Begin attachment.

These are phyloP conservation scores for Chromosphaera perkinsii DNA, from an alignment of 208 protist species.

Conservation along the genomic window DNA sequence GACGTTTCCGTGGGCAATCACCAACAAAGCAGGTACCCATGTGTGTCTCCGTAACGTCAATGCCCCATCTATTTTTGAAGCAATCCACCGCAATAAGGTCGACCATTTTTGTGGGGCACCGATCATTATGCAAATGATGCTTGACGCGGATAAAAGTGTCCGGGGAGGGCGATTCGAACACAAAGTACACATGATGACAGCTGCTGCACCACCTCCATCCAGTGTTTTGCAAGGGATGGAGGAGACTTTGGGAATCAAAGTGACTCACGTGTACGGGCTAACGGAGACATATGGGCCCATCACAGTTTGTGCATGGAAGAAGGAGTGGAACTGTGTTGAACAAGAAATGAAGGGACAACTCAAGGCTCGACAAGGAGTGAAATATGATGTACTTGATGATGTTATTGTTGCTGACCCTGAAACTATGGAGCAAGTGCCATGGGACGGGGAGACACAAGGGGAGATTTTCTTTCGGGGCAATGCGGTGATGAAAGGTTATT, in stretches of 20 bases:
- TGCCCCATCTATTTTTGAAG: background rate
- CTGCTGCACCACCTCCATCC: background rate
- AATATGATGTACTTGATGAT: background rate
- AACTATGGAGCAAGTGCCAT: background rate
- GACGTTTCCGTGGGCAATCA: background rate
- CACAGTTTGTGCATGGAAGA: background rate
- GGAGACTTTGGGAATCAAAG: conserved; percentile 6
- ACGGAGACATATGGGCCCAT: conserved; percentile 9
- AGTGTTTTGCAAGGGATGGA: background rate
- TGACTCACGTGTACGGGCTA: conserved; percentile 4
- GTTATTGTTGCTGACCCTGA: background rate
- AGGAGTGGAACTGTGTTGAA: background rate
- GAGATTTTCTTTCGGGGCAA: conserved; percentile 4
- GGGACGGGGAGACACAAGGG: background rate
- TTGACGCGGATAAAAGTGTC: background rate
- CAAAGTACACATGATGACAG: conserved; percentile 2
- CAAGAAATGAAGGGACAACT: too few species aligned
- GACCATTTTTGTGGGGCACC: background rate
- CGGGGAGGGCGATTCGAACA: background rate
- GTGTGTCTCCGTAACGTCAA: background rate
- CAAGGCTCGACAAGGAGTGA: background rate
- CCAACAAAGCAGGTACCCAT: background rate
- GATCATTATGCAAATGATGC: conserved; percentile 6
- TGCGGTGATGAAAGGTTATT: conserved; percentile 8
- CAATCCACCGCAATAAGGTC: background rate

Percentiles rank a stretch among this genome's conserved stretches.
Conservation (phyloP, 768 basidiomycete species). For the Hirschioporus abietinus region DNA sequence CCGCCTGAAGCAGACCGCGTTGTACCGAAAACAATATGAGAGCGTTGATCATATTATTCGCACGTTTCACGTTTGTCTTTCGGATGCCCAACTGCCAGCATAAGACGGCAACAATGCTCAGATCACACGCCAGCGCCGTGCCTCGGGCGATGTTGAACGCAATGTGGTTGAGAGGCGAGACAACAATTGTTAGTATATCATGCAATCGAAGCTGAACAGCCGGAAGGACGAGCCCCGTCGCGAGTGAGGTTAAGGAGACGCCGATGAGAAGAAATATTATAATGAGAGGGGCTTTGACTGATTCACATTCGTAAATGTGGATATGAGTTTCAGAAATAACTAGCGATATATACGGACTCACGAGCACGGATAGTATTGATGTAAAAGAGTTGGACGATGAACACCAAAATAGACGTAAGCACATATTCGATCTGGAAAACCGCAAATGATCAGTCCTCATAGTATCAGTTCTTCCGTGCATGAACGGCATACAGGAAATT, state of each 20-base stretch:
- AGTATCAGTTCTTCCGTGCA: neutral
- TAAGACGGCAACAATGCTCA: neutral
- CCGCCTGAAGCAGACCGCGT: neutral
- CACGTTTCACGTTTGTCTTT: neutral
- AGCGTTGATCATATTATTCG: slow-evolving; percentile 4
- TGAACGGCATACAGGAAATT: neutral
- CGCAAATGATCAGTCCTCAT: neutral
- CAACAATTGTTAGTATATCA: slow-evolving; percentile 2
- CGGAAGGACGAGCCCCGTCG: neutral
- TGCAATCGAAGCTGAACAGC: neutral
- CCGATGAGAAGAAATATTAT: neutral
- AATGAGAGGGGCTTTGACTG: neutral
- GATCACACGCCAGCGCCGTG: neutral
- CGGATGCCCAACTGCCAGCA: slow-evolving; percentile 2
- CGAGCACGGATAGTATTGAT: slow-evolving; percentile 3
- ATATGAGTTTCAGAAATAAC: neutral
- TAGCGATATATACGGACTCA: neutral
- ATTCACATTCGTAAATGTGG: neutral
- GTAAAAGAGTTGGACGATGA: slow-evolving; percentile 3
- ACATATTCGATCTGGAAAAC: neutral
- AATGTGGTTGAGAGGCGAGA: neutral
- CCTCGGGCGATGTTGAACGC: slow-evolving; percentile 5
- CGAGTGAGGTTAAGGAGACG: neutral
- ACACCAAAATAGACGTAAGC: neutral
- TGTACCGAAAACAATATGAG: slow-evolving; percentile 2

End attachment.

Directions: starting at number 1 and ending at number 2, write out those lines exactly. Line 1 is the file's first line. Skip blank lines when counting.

These are phyloP conservation scores for Chromosphaera perkinsii DNA, from an alignment of 208 protist species.

Conservation along the genomic window DNA sequence GACGTTTCCGTGGGCAATCACCAACAAAGCAGGTACCCATGTGTGTCTCCGTAACGTCAATGCCCCATCTATTTTTGAAGCAATCCACCGCAATAAGGTCGACCATTTTTGTGGGGCACCGATCATTATGCAAATGATGCTTGACGCGGATAAAAGTGTCCGGGGAGGGCGATTCGAACACAAAGTACACATGATGACAGCTGCTGCACCACCTCCATCCAGTGTTTTGCAAGGGATGGAGGAGACTTTGGGAATCAAAGTGACTCACGTGTACGGGCTAACGGAGACATATGGGCCCATCACAGTTTGTGCATGGAAGAAGGAGTGGAACTGTGTTGAACAAGAAATGAAGGGACAACTCAAGGCTCGACAAGGAGTGAAATATGATGTACTTGATGATGTTATTGTTGCTGACCCTGAAACTATGGAGCAAGTGCCATGGGACGGGGAGACACAAGGGGAGATTTTCTTTCGGGGCAATGCGGTGATGAAAGGTTATT, in stretches of 20 bases: